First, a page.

Fred Child to host live episode of Performance's Today Piano Puzzler in Savannah

eshaw@islandpacket.comMarch 20, 2014 

Fred Child will host Performance Today's Piano Puzzler live March 24 at Charles H. Morris Center in Savannah.

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  • IF YOU GO



    WHAT: Performance Today's Piano Puzzler, featuring Fred Child and Bruce Adolphe

    WHEN: 12:30 p.m. March 24

    WHERE: Charles H. Morris Center, 10 E. Broad St., Savannah

    COST: $20

    DETAILS: www.savannahmusicfestival.org

Every Wednesday, listeners tune in to classical music radio program "Performance Today" to test their ears on the program's popular "Piano Puzzlers."

Host Fred Child calls a listener and together they try to guess which popular song composer Bruce Adolphe has disguised in the style of a well-known classical composer.

The tune could be a folk song, a children's song, a Broadway show tune or even a familiar melody from the world of classical music. It could be a Frank Sinatra number with Beethoven's flair, a Wizard of Oz favorite in the style of Bach, or a Haydn-esque rendition of "Hey Jude."

"When we started doing the Piano Puzzlers 12 years ago, I thought we would get half a dozen people to call at first and that would be that. Six hundred of these later ... it's more and more demand," Child said.

As part of the Savannah Music Festival, Child and Adolphe will bring their Piano Puzzlers to live, local audiences March 24. Audience members can attempt to suss out the tunes hidden within Adolphe's intricate compositions as a group and individually.

Adolphe does give hints, and Child is on hand to offer help and insight, but he doesn't know the answers beforehand either.

"I've been sitting next to Bruce for every one of these, but there are times when I am stumped and the listener gets it. I am endlessly astonished at the acuity of our radio listeners," Child said.

Festival shows are especially fun, Child added, because it gets him out of the radio booth, where it is often just him and a microphone. In addition to his "Performance Today" duties, Child is the host for a number of live concert broadcasts, including the "Live from Lincoln Center," the only live performing arts series on television. Before that he worked for NPR, WNYC in New York and Oregon Public Broadcasting.

He's been doing radio for so long that people can recognize him just by his voice. At a restaurant, or on the subway, people will turn and say, "Wait a minute, are you Fred Child?"

"Compared to say, Meryl Streep, it's exceedingly rare, but it does happen from time to time," Child said.

As a classical music authority, Child is surrounded by concertos, symphonies and sonatas all day long. He feels lucky to be so in touch with what's happening with classical music, he said. But off the clock, Child chooses to listen to other genres, whether it's Americana, Irish or the latest singers and songwriters.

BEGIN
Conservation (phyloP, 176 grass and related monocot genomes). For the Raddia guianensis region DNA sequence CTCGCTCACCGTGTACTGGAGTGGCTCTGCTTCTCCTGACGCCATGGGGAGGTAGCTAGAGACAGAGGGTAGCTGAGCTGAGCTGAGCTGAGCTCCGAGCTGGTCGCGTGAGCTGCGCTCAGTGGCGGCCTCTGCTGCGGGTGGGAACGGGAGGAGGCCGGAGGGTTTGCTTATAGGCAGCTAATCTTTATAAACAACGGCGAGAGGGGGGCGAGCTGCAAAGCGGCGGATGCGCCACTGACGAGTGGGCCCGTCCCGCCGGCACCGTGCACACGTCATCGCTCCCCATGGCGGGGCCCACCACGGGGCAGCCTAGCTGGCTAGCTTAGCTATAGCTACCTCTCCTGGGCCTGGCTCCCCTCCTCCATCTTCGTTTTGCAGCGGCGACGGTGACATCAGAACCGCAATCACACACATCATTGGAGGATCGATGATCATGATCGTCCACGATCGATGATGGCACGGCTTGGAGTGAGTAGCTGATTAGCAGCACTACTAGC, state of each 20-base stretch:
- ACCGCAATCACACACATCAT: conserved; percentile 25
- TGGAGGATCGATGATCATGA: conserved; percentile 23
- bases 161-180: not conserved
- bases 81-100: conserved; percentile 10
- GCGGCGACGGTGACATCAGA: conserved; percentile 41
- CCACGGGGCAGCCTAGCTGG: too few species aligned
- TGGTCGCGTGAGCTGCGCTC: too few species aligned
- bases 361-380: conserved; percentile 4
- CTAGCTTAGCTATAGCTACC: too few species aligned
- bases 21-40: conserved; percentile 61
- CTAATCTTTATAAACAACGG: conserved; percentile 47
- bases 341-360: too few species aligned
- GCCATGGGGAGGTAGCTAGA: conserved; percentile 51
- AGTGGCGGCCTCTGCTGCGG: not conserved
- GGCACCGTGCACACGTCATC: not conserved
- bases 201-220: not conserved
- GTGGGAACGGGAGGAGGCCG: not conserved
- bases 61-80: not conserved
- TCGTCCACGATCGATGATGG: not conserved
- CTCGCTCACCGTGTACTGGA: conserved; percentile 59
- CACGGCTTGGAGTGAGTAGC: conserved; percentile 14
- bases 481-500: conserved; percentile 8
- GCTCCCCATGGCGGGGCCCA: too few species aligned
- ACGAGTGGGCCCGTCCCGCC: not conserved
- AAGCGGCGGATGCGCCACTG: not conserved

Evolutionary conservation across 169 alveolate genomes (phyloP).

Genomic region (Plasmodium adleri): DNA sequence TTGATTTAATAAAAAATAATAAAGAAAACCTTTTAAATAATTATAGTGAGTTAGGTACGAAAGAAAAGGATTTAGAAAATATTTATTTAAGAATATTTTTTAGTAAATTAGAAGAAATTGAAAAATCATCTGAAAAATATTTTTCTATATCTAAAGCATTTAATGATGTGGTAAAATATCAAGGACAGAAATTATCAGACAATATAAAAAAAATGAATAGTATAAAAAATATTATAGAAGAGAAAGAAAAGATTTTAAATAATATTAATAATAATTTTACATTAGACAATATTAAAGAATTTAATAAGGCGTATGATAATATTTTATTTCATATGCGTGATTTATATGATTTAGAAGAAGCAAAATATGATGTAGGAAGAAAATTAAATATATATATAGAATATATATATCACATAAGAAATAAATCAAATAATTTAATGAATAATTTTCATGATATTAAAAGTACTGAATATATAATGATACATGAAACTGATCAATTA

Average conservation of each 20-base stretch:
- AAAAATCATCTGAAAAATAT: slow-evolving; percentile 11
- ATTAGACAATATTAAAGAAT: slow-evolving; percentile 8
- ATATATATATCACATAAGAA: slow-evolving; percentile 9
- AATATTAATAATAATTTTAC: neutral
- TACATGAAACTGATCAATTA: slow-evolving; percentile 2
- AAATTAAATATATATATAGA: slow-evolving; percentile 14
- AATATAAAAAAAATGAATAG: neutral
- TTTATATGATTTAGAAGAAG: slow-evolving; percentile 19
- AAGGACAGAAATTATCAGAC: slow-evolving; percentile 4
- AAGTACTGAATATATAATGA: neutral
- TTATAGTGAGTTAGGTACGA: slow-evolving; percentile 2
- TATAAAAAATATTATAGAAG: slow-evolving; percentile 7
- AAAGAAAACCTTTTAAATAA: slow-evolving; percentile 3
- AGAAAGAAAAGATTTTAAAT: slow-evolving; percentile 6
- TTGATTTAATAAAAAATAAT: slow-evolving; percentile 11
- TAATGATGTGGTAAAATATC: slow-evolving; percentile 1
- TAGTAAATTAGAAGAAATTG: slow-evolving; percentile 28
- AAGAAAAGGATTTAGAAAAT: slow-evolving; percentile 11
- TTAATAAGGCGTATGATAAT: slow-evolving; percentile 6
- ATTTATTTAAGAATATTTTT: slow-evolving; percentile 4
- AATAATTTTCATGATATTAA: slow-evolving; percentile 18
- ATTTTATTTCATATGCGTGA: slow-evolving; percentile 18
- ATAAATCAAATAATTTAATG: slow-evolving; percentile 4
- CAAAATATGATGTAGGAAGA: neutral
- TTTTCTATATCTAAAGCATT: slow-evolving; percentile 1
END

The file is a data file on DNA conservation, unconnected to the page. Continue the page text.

"In fact, some of the people at Savannah (Music) Festival are some of my favorites," Child said. "I'm a head-over-heels fan of the Punch Brothers. And Jason Isbell, too."

And sometimes Child gets away from music altogether, preferring to hike, cycle or climb frozen waterfalls near his home in Minnesota. Music and outdoor activity scratch the same itch, he said.

"There's that satisfaction that comes from a great hike or a great climb that feels really similar to the satisfaction that comes from hearing an amazing piece of music," he said. "That sense of wonder, that sense of discovery. I love it in both of those things."

As for the "Piano Puzzlers," the sense of discovery and learning are part of what make them so popular, Child said. And the fact that it's a fun game.

"We always take (classical music) so darn seriously. To have fun like this with classical music every single week is great," Child said. "But on a more serious side, I think it has changed the way a lot of people listen to music."

Besides guessing songs and composers, the Puzzlers help listeners differentiate signature music styles. The way Adolphe and Child discuss classical music is light and approachable. Adolphe might explain what a chromatic harmony is, or hint that the tune starts with the treble. Child might remind listeners about certain musical periods, or encourage them to think about a piece differently.

It's great in that it's subversively educational, Child said.

"You start to listen differently to music. As you listen to a piece of music go by, you might listen more critically and have more tools for listening carefully."

Follow reporter Erin Shaw at twitter.com/IPBG_ErinShaw.

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